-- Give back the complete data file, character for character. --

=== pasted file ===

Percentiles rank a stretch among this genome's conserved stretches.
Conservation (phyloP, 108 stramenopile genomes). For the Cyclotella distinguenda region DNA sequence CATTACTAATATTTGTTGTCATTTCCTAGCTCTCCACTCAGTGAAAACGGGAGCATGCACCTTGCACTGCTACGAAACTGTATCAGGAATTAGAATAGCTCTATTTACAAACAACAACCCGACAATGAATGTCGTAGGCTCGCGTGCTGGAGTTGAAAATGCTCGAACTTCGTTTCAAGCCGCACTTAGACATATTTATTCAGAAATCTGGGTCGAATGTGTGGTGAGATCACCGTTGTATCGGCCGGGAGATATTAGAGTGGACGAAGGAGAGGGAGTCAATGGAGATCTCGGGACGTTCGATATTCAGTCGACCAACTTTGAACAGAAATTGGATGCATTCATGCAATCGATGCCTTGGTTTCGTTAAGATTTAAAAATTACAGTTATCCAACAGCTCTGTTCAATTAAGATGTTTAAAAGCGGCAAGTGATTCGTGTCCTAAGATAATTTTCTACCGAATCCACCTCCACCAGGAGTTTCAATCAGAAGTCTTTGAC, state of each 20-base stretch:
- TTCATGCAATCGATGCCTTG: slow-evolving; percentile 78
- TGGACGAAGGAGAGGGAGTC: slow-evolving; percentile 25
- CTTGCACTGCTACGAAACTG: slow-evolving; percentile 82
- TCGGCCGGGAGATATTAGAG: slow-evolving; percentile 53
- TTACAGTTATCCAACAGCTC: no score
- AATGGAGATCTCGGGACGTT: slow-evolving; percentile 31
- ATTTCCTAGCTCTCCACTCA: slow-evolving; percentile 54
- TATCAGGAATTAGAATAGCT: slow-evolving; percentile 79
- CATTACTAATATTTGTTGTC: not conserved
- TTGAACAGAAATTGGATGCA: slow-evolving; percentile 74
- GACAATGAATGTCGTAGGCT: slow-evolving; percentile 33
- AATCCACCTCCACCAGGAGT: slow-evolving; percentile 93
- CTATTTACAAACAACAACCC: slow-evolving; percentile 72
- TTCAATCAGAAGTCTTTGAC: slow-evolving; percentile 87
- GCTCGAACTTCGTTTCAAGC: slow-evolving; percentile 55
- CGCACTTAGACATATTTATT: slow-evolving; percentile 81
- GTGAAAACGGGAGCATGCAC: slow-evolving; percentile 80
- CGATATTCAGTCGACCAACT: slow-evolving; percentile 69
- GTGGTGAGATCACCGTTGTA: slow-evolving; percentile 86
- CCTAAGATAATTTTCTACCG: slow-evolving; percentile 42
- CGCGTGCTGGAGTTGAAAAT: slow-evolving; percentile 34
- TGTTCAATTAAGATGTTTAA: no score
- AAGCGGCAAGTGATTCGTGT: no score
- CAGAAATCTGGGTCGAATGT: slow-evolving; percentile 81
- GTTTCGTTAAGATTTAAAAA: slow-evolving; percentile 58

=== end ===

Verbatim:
Percentiles rank a stretch among this genome's conserved stretches.
Conservation (phyloP, 108 stramenopile genomes). For the Cyclotella distinguenda region DNA sequence CATTACTAATATTTGTTGTCATTTCCTAGCTCTCCACTCAGTGAAAACGGGAGCATGCACCTTGCACTGCTACGAAACTGTATCAGGAATTAGAATAGCTCTATTTACAAACAACAACCCGACAATGAATGTCGTAGGCTCGCGTGCTGGAGTTGAAAATGCTCGAACTTCGTTTCAAGCCGCACTTAGACATATTTATTCAGAAATCTGGGTCGAATGTGTGGTGAGATCACCGTTGTATCGGCCGGGAGATATTAGAGTGGACGAAGGAGAGGGAGTCAATGGAGATCTCGGGACGTTCGATATTCAGTCGACCAACTTTGAACAGAAATTGGATGCATTCATGCAATCGATGCCTTGGTTTCGTTAAGATTTAAAAATTACAGTTATCCAACAGCTCTGTTCAATTAAGATGTTTAAAAGCGGCAAGTGATTCGTGTCCTAAGATAATTTTCTACCGAATCCACCTCCACCAGGAGTTTCAATCAGAAGTCTTTGAC, state of each 20-base stretch:
- TTCATGCAATCGATGCCTTG: slow-evolving; percentile 78
- TGGACGAAGGAGAGGGAGTC: slow-evolving; percentile 25
- CTTGCACTGCTACGAAACTG: slow-evolving; percentile 82
- TCGGCCGGGAGATATTAGAG: slow-evolving; percentile 53
- TTACAGTTATCCAACAGCTC: no score
- AATGGAGATCTCGGGACGTT: slow-evolving; percentile 31
- ATTTCCTAGCTCTCCACTCA: slow-evolving; percentile 54
- TATCAGGAATTAGAATAGCT: slow-evolving; percentile 79
- CATTACTAATATTTGTTGTC: not conserved
- TTGAACAGAAATTGGATGCA: slow-evolving; percentile 74
- GACAATGAATGTCGTAGGCT: slow-evolving; percentile 33
- AATCCACCTCCACCAGGAGT: slow-evolving; percentile 93
- CTATTTACAAACAACAACCC: slow-evolving; percentile 72
- TTCAATCAGAAGTCTTTGAC: slow-evolving; percentile 87
- GCTCGAACTTCGTTTCAAGC: slow-evolving; percentile 55
- CGCACTTAGACATATTTATT: slow-evolving; percentile 81
- GTGAAAACGGGAGCATGCAC: slow-evolving; percentile 80
- CGATATTCAGTCGACCAACT: slow-evolving; percentile 69
- GTGGTGAGATCACCGTTGTA: slow-evolving; percentile 86
- CCTAAGATAATTTTCTACCG: slow-evolving; percentile 42
- CGCGTGCTGGAGTTGAAAAT: slow-evolving; percentile 34
- TGTTCAATTAAGATGTTTAA: no score
- AAGCGGCAAGTGATTCGTGT: no score
- CAGAAATCTGGGTCGAATGT: slow-evolving; percentile 81
- GTTTCGTTAAGATTTAAAAA: slow-evolving; percentile 58